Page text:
Western Nations Pressure Nicaragua on Abortion at United Nations Meeting
by Samantha Singson
March 25, 2010
LifeNews.com Note: Samantha Singson writes for the Catholic Family and Human Rights Institute. This article originally appeared in the pro-life group’s Friday Fax publication and is used with permission.
New York, NY (LifeNews.com/CFAM) — At the recently concluded session of the United Nations Human Rights Council, Nicaragua came up against intense and concerted international pressure from fellow United Nations (UN) member states over the abortion ban the Latin American countrys National Assembly adopted unanimously into law four years ago.
Despite promising initial evidence that the prohibition on abortion has helped lower maternal mortality rates, Nicaragua has been the target of international pressure and scrutiny from UN agencies, donor governments and non-governmental organizations.
Last month, Nicaragua underwent the Universal Periodic Review (UPR), which is an opportunity for the UN Human Rights Council – an inter-governmental UN body made up of 47 States responsible for addressing situations of human rights violations and making recommendations on them – to examine the human rights record of all member states.
Each country is reviewed every four years with the aim of ensuring compliance with international human rights obligations.
As part of its UPR, Nicaragua defended its pro-life legislation reporting that legal amendments reflected the exercise of sovereignty, and had been adopted by the parliamentary majority in the national assembly. Nicaragua stated that the abortion ban was an issue of sovereignty, not a religious one as the majority of Nicaraguans believed that the right to life of the unborn was important.
Countering criticisms previously issued against the ban by members of the international community, Nicaragua concluded that those who opposed the amendment could seize the courts. Nicaragua reported that many cases had been brought before the Supreme Court to challenge the constitutionality of the amendment, and decisions are still pending. Medical staff are not forbidden to provide medical care when the life of the mother was in danger.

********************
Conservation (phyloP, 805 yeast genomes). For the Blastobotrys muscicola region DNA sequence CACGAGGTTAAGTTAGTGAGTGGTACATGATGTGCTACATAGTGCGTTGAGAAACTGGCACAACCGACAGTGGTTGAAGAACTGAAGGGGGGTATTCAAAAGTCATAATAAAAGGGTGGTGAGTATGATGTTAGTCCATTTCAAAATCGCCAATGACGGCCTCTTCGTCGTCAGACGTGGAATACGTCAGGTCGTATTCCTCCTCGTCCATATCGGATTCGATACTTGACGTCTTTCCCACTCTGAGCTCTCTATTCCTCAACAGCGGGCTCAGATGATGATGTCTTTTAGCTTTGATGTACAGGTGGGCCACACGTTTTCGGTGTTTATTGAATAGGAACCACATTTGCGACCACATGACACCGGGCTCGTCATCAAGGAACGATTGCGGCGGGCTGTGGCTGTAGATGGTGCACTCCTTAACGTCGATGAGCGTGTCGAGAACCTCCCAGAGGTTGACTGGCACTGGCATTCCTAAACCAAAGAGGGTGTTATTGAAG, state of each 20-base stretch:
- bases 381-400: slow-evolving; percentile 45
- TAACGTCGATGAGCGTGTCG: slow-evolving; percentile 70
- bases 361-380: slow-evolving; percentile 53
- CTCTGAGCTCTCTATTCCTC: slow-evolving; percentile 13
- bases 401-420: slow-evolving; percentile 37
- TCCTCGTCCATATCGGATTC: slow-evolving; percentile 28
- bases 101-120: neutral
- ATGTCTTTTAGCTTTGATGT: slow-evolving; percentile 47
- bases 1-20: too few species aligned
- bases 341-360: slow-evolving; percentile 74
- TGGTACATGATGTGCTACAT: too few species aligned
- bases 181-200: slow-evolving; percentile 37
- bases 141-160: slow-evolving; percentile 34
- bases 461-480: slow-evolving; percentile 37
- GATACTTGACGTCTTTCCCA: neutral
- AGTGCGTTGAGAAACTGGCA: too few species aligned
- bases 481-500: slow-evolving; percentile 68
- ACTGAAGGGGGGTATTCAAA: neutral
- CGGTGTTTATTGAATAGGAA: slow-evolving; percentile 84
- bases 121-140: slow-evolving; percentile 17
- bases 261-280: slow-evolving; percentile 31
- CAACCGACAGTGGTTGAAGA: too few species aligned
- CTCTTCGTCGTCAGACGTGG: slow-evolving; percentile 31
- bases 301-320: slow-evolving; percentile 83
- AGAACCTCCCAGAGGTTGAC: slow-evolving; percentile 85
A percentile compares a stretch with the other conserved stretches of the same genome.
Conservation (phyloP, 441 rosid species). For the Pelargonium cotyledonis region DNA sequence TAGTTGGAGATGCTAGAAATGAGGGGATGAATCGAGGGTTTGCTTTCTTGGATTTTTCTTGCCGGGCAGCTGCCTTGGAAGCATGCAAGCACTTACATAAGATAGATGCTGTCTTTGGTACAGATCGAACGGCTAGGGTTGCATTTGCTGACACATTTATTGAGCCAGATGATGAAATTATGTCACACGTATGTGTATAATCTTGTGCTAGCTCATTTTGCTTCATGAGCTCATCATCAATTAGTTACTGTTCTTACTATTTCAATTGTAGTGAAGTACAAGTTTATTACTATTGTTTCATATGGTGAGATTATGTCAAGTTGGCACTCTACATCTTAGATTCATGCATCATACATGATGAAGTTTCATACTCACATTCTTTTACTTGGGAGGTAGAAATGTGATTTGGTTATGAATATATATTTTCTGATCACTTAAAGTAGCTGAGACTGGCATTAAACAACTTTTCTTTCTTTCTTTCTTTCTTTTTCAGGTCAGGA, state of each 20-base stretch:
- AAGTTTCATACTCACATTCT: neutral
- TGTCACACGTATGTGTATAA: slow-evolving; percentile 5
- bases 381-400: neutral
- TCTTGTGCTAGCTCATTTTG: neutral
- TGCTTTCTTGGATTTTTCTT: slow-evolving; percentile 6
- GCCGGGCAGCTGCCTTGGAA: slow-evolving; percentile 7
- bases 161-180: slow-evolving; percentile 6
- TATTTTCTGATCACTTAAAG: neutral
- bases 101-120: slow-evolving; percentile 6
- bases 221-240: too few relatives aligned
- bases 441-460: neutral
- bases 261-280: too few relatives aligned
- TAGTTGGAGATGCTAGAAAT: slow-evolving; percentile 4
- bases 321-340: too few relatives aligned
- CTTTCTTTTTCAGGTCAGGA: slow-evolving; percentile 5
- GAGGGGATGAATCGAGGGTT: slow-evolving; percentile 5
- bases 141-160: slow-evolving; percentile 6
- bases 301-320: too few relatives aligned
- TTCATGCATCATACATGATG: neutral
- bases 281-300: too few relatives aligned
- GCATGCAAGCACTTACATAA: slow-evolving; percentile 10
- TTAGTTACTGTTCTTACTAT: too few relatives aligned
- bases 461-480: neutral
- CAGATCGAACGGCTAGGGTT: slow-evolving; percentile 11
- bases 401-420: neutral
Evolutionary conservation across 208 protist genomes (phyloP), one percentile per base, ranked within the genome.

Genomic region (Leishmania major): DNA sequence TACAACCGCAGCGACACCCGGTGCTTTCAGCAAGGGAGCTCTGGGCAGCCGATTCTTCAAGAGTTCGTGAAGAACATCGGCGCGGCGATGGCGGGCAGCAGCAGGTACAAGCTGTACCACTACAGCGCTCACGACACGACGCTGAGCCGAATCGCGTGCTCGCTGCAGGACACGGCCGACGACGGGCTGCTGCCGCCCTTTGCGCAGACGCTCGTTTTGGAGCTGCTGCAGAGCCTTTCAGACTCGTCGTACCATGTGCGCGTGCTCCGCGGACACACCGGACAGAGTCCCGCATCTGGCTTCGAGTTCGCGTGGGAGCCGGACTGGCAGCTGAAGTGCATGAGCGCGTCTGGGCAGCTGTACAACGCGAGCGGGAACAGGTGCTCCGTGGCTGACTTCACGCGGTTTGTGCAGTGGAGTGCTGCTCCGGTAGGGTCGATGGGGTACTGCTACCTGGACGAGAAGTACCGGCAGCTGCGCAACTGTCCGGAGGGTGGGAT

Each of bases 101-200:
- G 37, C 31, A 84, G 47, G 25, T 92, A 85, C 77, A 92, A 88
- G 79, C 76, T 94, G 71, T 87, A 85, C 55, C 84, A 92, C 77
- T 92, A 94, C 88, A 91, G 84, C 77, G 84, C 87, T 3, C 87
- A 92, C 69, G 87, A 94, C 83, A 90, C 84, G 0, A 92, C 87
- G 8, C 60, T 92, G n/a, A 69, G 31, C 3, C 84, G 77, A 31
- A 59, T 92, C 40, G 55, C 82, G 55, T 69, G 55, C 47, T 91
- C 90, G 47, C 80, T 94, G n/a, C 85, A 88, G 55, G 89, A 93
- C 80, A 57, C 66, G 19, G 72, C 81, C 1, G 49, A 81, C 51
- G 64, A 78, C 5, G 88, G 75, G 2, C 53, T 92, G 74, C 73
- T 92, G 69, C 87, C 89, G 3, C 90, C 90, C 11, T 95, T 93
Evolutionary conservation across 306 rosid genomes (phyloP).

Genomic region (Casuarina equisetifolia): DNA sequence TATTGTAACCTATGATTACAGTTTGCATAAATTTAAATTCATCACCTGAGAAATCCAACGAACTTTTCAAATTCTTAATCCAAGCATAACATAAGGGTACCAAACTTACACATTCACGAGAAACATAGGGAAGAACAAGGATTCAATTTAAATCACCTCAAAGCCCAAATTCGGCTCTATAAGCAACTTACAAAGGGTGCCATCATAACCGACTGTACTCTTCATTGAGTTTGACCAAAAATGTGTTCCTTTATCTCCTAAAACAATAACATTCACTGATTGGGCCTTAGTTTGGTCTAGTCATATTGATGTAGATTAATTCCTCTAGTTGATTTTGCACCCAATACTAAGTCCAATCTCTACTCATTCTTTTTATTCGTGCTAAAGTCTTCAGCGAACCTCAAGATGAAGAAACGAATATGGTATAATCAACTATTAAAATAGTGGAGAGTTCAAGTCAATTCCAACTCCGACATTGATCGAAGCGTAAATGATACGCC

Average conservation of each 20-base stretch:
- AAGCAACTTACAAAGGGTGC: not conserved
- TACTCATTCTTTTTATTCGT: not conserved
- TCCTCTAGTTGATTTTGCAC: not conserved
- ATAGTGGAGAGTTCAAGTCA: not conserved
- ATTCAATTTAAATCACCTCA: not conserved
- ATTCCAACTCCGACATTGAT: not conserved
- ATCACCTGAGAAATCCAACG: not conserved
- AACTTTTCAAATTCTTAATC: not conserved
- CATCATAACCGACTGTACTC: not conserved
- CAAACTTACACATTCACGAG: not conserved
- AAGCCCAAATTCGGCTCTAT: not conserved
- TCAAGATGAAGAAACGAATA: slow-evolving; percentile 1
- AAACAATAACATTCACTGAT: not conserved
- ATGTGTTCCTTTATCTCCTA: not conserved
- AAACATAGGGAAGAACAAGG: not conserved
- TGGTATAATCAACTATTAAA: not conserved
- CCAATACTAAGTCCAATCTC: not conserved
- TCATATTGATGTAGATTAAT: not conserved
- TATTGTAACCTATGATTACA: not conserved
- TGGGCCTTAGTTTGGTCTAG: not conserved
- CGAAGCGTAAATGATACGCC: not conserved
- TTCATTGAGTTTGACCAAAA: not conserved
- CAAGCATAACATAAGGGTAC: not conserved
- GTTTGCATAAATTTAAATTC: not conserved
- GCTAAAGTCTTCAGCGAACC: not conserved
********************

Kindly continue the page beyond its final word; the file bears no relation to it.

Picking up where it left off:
Prior to Nicaragua’s UPR appearance, Amnesty International (AI) launched a campaign calling on other countries to pressure Nicaragua to repeal the abortion ban. The AI campaign argued that "UN member states should take this opportunity to hold Nicaragua to account for a law that violates women’s right to life, health and dignity."
However, no UN treaty mentions abortion and there is no binding human rights obligation to allow abortions.
Members of the committees charged with overseeing state compliance to the treaties have taken it upon themselves to attach a "right to abortion" under long-established rights like the rights to the highest attainable standard of health, privacy or the right to be free from discrimination and have used this misinterpretation of international law to push abortion on sovereign nations.
At the Human Rights Council meeting, a number of countries lined up to chastise Nicaragua and urge a repeal of the ban.
Eleven countries spoke out against the law, urging Nicaragua to consider: the decriminalization of abortion, hard-case exceptions to the ban such as rape and incest, or for therapeutic reasons, and removing punitive provisions against women and against medical personnel who have exercised their professional responsibilities. Slovenia, Netherlands, Norway, the Czech Republic, Mexico, United Kingdom, Belgium, France, Finland, Sweden and Germany all pressed Nicaragua to repeal the abortion ban.
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